I'd put "Nobody's Fool" on a par with some of my other favorite listens from Audible. If you liked any or all of the following books, I'm sure you'll like this one:
The Secret Life of Bees
Life of Pi
Time Traveler's Wife
I almost didn't listen to this book. The somewhat mixed reviews in here scared me off. Even worse, a friend whose tastes I usually share didn't like it. She stopped listening to the book after about an hour. So, even though I had downloaded the book, I waited six months before I listened to it.
What a mistake to wait, though - this was a GREAT book. It hooked me from the start. Part of the joy was the narrator. It didn't feel like I was listening to a book - I was listening directly to Piscine (Pi) tell me his story. And what a story! Far-fetched though it occasionally became, it was entrancing and gripping.
The book had some very funny parts. I particularly enjoyed Pi's early experiences discovering the great religions and the consequences thereof. Even Pi's earnestness at times is very funny, as when he instructs the reader on how to tame a wild animal in rather unusual circumstances - as if we'll ever need the expertise he is so intent on passing on.
As much as I liked it, I have a couple of small caveats. I found the book a bit gruesome when describing the deaths of several different animals. It also felt a little long to me, even though I was very sad when the book ended.
What can I say? This is a really good book that I highly recommend. After it ended, I couldn't even start another book for a couple of days - I wanted to continue to bask in its glow. I also called my father right away to tell him to get it - something I rarely do. And as for my friend who didn't like it? De gustibus non est disputandum! But I am urging her to re-listen to it.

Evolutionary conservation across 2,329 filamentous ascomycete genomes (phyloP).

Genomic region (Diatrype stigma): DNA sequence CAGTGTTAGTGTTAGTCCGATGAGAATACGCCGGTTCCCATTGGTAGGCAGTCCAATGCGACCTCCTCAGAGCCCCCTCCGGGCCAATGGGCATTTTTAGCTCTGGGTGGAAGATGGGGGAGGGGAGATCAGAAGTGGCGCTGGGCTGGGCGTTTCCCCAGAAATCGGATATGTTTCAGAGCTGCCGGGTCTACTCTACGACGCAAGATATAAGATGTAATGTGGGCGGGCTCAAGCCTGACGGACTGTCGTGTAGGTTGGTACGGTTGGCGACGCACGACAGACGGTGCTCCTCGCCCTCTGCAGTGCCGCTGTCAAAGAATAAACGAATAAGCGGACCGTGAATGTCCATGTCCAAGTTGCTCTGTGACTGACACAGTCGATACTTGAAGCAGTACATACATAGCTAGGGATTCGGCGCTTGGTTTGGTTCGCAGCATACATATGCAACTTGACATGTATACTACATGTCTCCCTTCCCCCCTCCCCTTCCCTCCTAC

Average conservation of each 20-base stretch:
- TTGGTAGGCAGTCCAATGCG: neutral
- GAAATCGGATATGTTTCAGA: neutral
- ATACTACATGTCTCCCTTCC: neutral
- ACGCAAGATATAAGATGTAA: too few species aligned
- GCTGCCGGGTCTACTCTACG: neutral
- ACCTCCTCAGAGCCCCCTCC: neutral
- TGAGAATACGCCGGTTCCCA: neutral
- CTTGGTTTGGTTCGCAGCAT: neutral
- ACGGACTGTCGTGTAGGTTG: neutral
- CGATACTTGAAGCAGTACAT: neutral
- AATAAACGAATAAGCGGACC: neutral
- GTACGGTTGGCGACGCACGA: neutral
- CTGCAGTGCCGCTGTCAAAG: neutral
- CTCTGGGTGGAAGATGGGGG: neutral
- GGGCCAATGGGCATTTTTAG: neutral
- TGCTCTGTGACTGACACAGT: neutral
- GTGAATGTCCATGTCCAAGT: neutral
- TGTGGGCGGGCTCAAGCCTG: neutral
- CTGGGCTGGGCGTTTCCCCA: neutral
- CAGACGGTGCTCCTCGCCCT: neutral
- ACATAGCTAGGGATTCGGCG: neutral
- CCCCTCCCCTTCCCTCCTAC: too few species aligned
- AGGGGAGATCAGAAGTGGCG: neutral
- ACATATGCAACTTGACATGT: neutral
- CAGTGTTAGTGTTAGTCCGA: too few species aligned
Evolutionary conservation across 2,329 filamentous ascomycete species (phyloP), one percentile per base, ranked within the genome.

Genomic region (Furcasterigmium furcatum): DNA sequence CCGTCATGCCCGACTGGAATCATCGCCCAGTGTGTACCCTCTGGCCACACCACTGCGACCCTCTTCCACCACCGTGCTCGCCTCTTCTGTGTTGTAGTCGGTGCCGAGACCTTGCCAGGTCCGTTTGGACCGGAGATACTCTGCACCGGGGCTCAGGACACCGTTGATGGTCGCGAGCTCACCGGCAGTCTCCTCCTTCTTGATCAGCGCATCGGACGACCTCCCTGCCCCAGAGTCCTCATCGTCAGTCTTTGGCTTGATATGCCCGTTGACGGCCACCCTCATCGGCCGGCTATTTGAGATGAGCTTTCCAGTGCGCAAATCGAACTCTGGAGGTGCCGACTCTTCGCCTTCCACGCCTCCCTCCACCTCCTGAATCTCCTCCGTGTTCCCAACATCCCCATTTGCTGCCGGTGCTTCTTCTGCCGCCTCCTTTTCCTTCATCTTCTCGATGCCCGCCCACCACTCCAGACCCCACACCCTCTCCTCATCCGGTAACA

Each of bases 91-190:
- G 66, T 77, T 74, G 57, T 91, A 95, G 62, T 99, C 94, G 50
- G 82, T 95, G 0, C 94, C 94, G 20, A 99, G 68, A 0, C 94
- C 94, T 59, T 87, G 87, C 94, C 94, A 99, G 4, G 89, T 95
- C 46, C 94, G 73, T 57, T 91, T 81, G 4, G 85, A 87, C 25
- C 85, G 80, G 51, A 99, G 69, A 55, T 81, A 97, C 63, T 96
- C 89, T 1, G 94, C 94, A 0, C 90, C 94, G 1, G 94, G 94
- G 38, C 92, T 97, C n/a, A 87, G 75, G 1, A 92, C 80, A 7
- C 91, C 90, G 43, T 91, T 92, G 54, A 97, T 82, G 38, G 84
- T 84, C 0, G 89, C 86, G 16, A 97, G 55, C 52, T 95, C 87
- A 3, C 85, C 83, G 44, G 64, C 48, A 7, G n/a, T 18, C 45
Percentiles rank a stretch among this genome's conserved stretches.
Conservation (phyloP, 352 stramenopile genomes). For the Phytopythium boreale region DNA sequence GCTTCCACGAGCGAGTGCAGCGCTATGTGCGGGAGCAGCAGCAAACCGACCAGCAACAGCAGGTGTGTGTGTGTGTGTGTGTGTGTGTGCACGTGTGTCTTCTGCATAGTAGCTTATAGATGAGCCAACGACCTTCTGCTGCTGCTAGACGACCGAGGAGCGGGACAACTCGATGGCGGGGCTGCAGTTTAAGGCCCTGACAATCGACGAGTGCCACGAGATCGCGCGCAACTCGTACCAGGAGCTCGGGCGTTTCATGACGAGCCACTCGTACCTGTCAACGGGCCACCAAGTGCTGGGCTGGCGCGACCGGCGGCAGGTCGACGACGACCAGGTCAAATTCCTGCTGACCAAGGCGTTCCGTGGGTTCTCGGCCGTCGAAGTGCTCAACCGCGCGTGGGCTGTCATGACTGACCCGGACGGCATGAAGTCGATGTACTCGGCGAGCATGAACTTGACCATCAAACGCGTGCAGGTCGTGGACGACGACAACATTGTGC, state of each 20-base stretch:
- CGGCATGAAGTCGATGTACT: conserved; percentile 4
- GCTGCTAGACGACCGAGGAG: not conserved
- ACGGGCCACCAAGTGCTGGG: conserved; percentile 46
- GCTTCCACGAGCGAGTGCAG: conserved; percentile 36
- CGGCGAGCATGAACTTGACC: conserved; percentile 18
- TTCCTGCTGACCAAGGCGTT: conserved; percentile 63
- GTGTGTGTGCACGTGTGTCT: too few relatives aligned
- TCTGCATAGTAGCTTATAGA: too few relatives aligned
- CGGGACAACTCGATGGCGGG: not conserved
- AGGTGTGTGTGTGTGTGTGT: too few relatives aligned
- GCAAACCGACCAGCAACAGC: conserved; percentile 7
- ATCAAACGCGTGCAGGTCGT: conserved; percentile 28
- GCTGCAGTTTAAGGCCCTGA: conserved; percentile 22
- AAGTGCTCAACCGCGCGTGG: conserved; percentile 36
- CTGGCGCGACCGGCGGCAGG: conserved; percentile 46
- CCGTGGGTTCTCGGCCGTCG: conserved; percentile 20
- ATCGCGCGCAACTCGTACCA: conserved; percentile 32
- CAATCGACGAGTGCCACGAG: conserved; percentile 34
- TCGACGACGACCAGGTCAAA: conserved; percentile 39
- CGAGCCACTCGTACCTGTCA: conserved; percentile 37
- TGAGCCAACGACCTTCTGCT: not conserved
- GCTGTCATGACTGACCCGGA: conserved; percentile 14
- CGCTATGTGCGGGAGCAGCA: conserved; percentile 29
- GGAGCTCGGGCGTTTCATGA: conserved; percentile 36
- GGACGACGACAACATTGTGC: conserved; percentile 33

What an incredible book ? a wonderful story about love, life, and time. The characters are appealing, flawed, interesting, human. The story was engaging, even engrossing. By the end the characters felt like good friends I had known all their lives. I also really enjoyed the two narrators, male and female, and thought their reading added tremendously to the believability of the book.
I?ve listened to some great books through Audible (?Middlesex?, ?Secret Life of Bees?, etc.) but I don?t think I ever sat as long in my garage, unwilling to turn off the story and go into the house. Often I would drive the long way to work just so I could hear more of the story.
The book is not perfect. The middle third or so I found a bit slow and I wished the pace would pick up again. But the beginning got me hooked right away and the ending was great. As is the case with most good books, I wished this one would not end.
An earlier reviewer complained about the graphic sex. While there are a few scenes that are somewhat explicit, they?re not long or gratuitous and didn?t bother me. However, those descriptions might be offensive to some people. You may not want to listen to those three or four brief sections with your 10-year-old child.
One thing is for sure - don?t be fooled into thinking this is a science-fiction book. While it may sound like it, since the central premise involves time travel, it?s not. The time travel is incidental to the character development and just adds a sense of fun and uniqueness to the story.
All in all, I loved this book and have recommended it to several people already. Get this book and enjoy it!
Engaging book and narrator/author. The book is an interesting overview of scientific thinking and knowledge, both historical and current. My knowledge of science is not deep, but I enjoyed the presentation and feel I learned a lot. While listening to the book, I was amazed at the number of newspaper articles I saw that related to something the book had just covered - made me feel like a much smarter human!
The book bears repeated listening - I'm sure I missed things the first time around. But much of what I heard has stuck with me. Even now, a month after I've finished the book, I keep referring to it in conversations and bringing up interesting tidbits from it.
Nice overview, interesting narrator - all in all a worthwhile book.